Man of La Mancha has long been an icon of mid-20th century American musical theater with its share of 1966 Tony Awards. This show about a man marching forward for “a heavenly cause” is a staple of fond memories for Boomers who likely recall the strong voice of Richard Kiley singing the anthem “Impossible Dream.” You know the one: “I am I, Don Quixote, the lord of La Mancha, my destiny calls and I go…and the wild winds of fortune will carry me onward, oh whithersoever they blow…onward to glory I go!”
We’ll put aside that romantic notion of a man attempting to right wrongs under the banner of God, should you venture to Workhouse Arts Center. The production is an untraditional one. Under the co-direction of Mary Payne and Jeff Davis, a dark core of La Mancha has been located and pushed forward into full frontal view.
A trigger warning: this Man of La Mancha production is no misty-eyed memory but something else. It may annoy those who want no changes to what they think they remember. Several scenes may cause major dismay to others with its close-by depictions of violence against a woman.
For those less familiar with Man of La Mancha, here is a quick history and synopsis. The musical was inspired by the adventures of an improbable Spanish would-be knight named Don Quixote, created by Spanish novelist Miguel de Cervantes (1547-1616). The Cervantes fiction became Man of La Mancha with music by Mitch Leigh, lyrics by Joe Darion and book by Dale Wasserman.
Man of La Mancha is a play within a play. The conceit of the musical is that author Cervantes is thrown in prison with a bag containing his belongings. He is accompanied by his loyal man servant. The fellow prisoners doubt Cervantes’ ability to defend himself from the charges of trying to levy taxes upon a countryside church. The prisoners demand that Cervantes show his mettle; they put him on a mock trial before he appears before the Inquisition authorities. Cervantes transforms himself and then his prison cell. He imagines himself as a brave would-be knight named Don Quixote accompanied by a trusty squire named Sancho Panza. Even the inmates perform.
First, kudos to co-directors Payne and Davis for their set and time in the staging of Man of La Mancha. Performing at the Workhouse, which was not so long ago a Federal prison, this La Mancha is set not 400 years ago during the Spanish Inquisition but in a more contemporary time. It appears to be a present-day prison lock-up. Jeremy MacDuff (Scenic Designer) and Kevn Laughin (Lead Carpenter, Technical Lead) have done fine work in creating and building a prison lock-up that perhaps mimics the cells that can still be found in other parts of the Workhouse multi-acre venue.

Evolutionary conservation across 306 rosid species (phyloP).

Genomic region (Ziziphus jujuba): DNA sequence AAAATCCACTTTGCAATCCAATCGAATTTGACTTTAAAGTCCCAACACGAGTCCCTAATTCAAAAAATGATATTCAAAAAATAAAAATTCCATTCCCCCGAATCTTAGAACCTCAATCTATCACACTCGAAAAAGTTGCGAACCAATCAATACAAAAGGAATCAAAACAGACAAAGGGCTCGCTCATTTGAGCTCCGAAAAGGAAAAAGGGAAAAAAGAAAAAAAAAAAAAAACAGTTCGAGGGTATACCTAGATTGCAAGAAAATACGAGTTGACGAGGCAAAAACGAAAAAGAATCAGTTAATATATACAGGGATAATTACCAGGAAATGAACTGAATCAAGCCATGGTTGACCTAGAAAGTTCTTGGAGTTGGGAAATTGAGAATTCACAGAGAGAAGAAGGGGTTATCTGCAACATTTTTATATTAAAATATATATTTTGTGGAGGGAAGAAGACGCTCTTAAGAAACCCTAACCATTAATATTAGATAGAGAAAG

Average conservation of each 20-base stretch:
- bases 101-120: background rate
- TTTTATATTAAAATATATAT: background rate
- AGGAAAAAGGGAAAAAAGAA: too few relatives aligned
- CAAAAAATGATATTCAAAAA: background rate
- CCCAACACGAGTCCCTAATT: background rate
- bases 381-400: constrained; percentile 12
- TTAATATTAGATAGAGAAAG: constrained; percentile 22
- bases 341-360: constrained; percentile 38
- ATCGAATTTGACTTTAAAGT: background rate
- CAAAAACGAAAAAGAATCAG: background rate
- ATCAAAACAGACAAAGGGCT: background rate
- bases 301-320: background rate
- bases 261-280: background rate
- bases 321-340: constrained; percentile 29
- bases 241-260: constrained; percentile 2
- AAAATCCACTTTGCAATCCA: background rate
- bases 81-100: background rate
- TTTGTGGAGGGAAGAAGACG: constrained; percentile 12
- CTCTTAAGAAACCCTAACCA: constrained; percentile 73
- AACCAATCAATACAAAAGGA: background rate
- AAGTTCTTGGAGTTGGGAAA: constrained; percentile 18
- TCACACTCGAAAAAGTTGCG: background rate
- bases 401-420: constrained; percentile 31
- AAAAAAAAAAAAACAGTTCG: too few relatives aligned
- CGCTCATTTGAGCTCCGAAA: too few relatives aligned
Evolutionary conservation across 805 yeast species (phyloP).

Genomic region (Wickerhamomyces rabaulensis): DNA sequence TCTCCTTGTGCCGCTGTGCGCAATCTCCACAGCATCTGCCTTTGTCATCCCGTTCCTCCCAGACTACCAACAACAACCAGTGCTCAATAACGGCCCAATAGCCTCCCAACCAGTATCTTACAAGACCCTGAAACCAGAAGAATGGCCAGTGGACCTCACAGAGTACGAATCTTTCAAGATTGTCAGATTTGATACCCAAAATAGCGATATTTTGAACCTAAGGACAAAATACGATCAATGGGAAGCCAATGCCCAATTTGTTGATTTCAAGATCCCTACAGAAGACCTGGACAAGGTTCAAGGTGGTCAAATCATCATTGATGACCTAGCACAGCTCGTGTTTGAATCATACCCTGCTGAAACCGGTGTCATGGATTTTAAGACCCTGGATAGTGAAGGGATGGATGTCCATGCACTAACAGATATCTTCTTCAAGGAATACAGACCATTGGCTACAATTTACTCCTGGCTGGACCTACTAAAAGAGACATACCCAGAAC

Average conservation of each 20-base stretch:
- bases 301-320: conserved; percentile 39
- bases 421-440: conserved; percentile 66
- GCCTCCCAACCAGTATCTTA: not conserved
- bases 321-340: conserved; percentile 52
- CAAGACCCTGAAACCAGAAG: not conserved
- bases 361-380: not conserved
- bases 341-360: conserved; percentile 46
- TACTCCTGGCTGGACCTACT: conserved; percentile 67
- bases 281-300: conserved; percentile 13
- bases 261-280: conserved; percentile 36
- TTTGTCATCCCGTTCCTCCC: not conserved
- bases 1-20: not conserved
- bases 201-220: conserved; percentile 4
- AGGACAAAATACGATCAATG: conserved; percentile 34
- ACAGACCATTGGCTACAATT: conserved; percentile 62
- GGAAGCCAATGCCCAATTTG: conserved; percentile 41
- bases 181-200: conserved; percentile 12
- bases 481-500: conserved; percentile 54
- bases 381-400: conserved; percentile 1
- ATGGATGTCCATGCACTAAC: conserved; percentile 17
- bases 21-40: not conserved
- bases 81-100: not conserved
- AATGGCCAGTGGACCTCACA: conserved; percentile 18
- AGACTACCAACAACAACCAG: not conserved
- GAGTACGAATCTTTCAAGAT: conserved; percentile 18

The Workhouse production then pinpoints a shadowy core in a line of dialogue that has flown past me in previous productions of La Mancha: “Facts are the enemy of the truth.” These few words were hurled with a quiet punch and became my personal entry point into a darkly hued production of the venerable Man of La Mancha.
Adding to that with only about 100 seats, none likely more than 50 feet from the stage, there was no hiding from images of pain and suffering and a sense of sorrowful co-dependency among the show’s featured characters and ensemble, and the co-dependency with Don Quixote who is trying to hold off the ravage of aging to keep his own dignity. A strong voiced John Hollinger is featured as Cervantes/Quixote. Hollinger is keen and honest and not over the top as he slides deeper into a fantasy world, perhaps of dementia.
Mary Payne is featured as Aldonza/Dulcinea. She is central to Quixote’s story-telling to his other prisoners. In the fertile imagination of Cervantes/Quixote, in this play-within-a-play, Aldonza is a woman working in a rural tavern who then transforms into a love object Dulcinea. Payne presents her character as a complex woman trying to find her own self-worth in tough conditions. Instead of finding a life of decency, she is humiliated; there is also a suggestive sexual molestation (a key note: The Workhouse does not recommend this production for children).
Merissas Dirscoll is Man of La Mancha’s music director for a small live combo of piano, guitar, and percussion. Overall, the musical is well-sung throughout by both Hollinger and Payne along with a well-voiced, youthful ensemble, many of whom made their professional theater debut. The over two dozen musical numbers go beyond Hollinger’s “Impossible Dream” to Payne’s vibrant, nuanced takes on “What Does He Want of Me?” and “Aldonza.” In the intimate quarters at the Workhouse Theater, Payne does not have to belt, allowing for more bite with the lyrics.
Sung by a group of young men, a musical number entitled “Little Bird, Little Bird” may have a sweet title, but when it is sung in Act II, I wanted to leave my seat and jump on stage to put a stop to the abusive action that went with the song.
Michael Omohundro as Sancho Panza has a sunny disposition. He effectively sings “I Really Like Him” with a comedic style about why he sticks with Don Quixote. Two other actor/singers to note include the prison cell-block’s Governor, cunningly portrayed by Shaina Higgins, and The Duke, played to a fare-thee-well by Josh Carias.
I did not see or feel idealism and courage or grace from ardent La Mancha at the Workhouse. The grittiness of the production and the less romantic persona of Don Quixote did not inspire me to tilt at windmills. This time around I was sad for characters such as Sancho Panza and Dulcinea who bought into Quixote optimistic messages and suffered the consequences. So, be aware, others may not find a non-romantic La Mancha right for them. This La Mancha does not gloss over the darkness within.
Running Time: About Two hours and 15 minutes, with one intermission.
Note: Special pricing and after-party for the New Year’s Eve performance includes a post-show party and midnight champagne toast. For tickets and more information, go online.